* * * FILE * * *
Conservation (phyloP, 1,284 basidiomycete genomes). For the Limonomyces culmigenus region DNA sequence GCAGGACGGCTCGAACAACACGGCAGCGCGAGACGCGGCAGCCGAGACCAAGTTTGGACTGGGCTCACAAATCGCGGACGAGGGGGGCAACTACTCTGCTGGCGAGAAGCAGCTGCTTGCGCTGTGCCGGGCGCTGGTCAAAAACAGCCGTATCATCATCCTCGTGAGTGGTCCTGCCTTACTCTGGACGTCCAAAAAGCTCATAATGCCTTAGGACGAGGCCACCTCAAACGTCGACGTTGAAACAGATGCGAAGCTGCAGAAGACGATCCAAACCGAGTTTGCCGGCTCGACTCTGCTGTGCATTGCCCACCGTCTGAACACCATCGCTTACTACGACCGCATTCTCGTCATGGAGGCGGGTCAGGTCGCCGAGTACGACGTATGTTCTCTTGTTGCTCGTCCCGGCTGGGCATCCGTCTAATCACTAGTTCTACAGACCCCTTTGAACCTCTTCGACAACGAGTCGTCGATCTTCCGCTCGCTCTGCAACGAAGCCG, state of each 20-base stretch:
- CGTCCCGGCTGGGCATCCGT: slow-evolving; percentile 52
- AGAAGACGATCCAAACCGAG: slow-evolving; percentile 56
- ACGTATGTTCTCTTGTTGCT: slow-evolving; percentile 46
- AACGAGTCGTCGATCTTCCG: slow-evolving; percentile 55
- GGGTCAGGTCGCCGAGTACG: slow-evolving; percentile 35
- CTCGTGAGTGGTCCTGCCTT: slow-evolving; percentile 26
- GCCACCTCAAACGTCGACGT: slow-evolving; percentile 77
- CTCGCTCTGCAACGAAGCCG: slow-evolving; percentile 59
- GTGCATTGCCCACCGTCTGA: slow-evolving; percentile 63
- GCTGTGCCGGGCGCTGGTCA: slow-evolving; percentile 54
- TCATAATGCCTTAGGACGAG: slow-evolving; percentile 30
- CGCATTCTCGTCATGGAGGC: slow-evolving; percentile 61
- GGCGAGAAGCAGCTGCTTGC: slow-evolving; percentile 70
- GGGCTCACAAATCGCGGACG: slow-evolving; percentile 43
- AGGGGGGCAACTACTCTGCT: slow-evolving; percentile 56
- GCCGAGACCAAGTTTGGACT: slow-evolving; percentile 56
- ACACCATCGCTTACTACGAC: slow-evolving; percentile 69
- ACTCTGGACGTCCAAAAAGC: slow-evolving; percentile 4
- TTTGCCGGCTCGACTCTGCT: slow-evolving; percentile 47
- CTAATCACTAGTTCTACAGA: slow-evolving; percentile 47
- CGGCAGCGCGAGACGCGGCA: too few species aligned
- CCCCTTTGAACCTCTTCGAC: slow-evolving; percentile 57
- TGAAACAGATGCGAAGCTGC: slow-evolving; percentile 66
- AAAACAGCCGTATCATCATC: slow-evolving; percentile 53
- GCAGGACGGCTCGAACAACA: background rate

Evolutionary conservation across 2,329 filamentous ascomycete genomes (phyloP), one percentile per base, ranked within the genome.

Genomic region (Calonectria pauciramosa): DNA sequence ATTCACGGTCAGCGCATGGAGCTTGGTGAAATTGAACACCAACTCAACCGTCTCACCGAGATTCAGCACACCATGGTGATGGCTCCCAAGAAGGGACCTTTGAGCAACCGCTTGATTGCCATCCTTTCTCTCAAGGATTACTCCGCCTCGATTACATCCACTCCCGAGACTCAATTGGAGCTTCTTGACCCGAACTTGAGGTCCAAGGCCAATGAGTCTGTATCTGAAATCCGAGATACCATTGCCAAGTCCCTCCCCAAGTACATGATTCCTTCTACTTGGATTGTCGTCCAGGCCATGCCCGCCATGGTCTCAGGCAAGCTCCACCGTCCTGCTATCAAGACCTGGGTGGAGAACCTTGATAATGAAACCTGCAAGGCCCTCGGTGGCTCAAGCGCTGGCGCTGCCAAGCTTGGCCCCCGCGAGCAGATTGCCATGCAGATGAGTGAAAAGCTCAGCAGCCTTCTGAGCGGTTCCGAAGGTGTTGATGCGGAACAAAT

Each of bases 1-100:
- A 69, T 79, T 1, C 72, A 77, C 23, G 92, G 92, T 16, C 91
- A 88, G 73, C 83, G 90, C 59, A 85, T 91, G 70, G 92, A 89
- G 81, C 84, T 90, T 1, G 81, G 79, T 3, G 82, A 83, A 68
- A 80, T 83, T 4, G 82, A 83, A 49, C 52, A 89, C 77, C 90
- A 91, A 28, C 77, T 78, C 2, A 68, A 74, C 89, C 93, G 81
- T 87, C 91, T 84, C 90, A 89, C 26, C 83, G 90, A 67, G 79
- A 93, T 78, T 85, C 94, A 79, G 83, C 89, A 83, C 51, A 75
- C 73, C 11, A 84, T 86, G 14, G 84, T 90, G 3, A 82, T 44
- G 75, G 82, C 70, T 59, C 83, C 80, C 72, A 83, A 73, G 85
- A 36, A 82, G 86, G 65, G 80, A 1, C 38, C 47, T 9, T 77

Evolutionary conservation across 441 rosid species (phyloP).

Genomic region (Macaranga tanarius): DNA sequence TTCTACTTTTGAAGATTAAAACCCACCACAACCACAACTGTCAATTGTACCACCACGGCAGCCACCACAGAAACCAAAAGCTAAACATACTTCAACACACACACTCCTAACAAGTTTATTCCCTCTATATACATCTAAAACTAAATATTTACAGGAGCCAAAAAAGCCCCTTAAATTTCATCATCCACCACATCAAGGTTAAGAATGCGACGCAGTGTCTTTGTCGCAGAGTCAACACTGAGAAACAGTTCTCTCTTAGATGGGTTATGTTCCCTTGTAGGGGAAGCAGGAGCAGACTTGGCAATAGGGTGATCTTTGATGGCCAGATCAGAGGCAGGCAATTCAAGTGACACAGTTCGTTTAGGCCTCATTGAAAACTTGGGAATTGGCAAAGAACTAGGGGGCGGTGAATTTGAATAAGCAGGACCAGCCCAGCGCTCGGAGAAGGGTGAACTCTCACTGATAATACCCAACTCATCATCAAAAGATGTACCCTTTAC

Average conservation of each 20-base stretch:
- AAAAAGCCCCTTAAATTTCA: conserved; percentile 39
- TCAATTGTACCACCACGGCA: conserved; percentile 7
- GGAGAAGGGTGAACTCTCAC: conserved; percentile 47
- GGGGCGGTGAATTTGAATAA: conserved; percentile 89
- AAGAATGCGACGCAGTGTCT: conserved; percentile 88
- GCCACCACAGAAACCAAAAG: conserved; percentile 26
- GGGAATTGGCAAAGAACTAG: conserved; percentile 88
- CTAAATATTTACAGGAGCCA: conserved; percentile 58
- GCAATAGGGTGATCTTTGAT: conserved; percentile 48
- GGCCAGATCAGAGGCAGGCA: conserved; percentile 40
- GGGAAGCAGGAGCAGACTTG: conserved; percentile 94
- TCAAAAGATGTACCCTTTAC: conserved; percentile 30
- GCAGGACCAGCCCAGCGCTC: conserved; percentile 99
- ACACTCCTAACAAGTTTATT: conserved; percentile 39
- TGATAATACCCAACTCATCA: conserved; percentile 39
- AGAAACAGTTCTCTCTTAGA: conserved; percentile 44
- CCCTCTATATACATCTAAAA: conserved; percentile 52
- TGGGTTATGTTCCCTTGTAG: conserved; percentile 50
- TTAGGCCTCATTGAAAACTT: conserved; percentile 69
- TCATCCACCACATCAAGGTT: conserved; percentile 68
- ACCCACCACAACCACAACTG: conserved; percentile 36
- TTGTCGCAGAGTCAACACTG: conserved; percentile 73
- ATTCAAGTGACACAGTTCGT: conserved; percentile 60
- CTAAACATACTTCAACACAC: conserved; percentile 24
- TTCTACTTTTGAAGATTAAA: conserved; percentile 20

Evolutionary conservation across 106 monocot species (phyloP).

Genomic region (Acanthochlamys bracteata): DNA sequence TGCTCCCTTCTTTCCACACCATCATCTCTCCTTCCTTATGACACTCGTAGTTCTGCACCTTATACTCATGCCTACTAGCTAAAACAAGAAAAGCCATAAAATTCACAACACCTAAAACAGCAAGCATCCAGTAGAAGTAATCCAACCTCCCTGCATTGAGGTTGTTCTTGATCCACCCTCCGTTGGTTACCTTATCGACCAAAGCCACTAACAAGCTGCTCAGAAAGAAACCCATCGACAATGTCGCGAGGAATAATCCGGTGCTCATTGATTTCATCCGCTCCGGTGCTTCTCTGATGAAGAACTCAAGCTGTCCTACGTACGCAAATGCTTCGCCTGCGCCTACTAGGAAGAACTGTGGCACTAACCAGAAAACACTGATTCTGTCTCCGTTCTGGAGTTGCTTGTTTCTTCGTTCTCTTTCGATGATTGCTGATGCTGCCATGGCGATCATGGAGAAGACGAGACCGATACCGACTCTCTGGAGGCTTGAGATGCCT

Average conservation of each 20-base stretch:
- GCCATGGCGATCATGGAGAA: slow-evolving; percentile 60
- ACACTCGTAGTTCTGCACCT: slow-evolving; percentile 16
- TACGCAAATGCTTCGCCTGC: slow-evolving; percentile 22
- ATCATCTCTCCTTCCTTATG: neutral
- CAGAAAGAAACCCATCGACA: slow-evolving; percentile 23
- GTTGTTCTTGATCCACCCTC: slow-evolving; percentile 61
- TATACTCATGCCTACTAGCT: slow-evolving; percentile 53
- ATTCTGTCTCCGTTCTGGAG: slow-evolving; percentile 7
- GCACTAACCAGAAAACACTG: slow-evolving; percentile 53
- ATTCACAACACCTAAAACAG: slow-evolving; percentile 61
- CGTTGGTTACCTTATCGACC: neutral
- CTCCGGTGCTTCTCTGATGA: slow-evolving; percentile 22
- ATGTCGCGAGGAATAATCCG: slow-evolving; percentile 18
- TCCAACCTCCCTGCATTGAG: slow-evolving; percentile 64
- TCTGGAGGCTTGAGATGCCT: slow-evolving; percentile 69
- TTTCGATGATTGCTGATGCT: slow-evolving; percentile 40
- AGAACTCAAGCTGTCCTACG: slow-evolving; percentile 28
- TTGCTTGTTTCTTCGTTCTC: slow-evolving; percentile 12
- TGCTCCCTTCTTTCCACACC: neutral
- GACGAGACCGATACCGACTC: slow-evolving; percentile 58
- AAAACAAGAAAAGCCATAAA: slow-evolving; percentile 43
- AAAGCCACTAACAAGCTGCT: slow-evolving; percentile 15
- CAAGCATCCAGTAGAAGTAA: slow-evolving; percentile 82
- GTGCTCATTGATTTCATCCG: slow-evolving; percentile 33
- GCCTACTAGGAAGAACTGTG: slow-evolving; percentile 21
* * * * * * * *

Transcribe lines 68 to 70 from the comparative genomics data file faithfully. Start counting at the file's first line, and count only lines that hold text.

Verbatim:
Evolutionary conservation across 106 monocot species (phyloP).

Genomic region (Acanthochlamys bracteata): DNA sequence TGCTCCCTTCTTTCCACACCATCATCTCTCCTTCCTTATGACACTCGTAGTTCTGCACCTTATACTCATGCCTACTAGCTAAAACAAGAAAAGCCATAAAATTCACAACACCTAAAACAGCAAGCATCCAGTAGAAGTAATCCAACCTCCCTGCATTGAGGTTGTTCTTGATCCACCCTCCGTTGGTTACCTTATCGACCAAAGCCACTAACAAGCTGCTCAGAAAGAAACCCATCGACAATGTCGCGAGGAATAATCCGGTGCTCATTGATTTCATCCGCTCCGGTGCTTCTCTGATGAAGAACTCAAGCTGTCCTACGTACGCAAATGCTTCGCCTGCGCCTACTAGGAAGAACTGTGGCACTAACCAGAAAACACTGATTCTGTCTCCGTTCTGGAGTTGCTTGTTTCTTCGTTCTCTTTCGATGATTGCTGATGCTGCCATGGCGATCATGGAGAAGACGAGACCGATACCGACTCTCTGGAGGCTTGAGATGCCT

Average conservation of each 20-base stretch: